Prevention Of Plant Disease





In the last two sections you have learned something of the nature of

those fungi and bacteria that cause disease in animals and plants. Now

let us see how we can use this knowledge to lessen the diseases of our

crops. Farmers lose through plant diseases much that could be saved by

proper precaution.



First, you must remember that every diseased fruit, twig, or leaf bears

millions of spores. These must be destroyed by burning. They must not be

allowed to lie about and spread the disease in the spring. See that

decayed fruit in the bin or on the trees is destroyed in the same

manner. Never throw decayed fruit into the garden or orchard, as it may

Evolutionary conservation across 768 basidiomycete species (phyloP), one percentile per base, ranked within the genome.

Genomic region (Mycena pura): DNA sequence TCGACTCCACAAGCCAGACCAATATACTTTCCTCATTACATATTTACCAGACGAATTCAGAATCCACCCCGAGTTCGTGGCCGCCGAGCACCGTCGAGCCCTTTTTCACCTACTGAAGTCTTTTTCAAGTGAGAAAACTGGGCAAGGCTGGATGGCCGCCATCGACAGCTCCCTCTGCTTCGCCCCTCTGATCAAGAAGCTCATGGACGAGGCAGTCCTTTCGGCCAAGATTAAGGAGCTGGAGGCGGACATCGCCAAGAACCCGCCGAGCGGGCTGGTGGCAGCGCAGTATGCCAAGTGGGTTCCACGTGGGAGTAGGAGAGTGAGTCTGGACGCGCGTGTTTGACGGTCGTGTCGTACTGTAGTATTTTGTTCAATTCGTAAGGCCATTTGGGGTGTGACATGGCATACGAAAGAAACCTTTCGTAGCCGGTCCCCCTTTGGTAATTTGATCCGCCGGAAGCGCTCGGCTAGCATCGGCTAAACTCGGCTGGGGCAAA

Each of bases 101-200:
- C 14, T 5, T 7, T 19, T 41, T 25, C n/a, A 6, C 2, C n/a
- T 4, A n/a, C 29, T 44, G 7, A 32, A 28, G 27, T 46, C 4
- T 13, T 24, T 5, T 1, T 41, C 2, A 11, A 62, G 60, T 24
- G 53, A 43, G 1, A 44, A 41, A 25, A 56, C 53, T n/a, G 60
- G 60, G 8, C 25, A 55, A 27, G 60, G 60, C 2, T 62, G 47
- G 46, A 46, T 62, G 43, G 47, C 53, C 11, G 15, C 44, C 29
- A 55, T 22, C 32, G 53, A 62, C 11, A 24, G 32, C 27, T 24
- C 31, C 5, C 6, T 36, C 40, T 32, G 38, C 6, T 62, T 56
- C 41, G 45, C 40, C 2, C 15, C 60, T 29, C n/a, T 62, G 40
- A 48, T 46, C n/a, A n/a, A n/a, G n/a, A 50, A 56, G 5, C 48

cause disease the following year.



Second, you can often kill spores on seeds before they are planted and

thus prevent the development of the fungus (see pp. 134-137).



Third, often the foliage of the plant can be sprayed with a poison that

will prevent the germination of the spores (see pp. 138-140).



Fourth, some varieties of plants resist disease much more stoutly than

others. We may often select the resistant form to great advantage (see

Fig. 119).



Fifth, after big limbs are pruned off, decay often sets in at the wound.

This decay may be prevented by coating the cut surface with paint, tar,

or some other substance that will not allow spores to enter the wound or

to germinate there.



Sixth, it frequently happens that the spore or fungus remains in the

soil. This is true in the cotton wilt, and the remedy is so to rotate

crops that the diseased land is not used again for this crop until the

spores or fungi have died.





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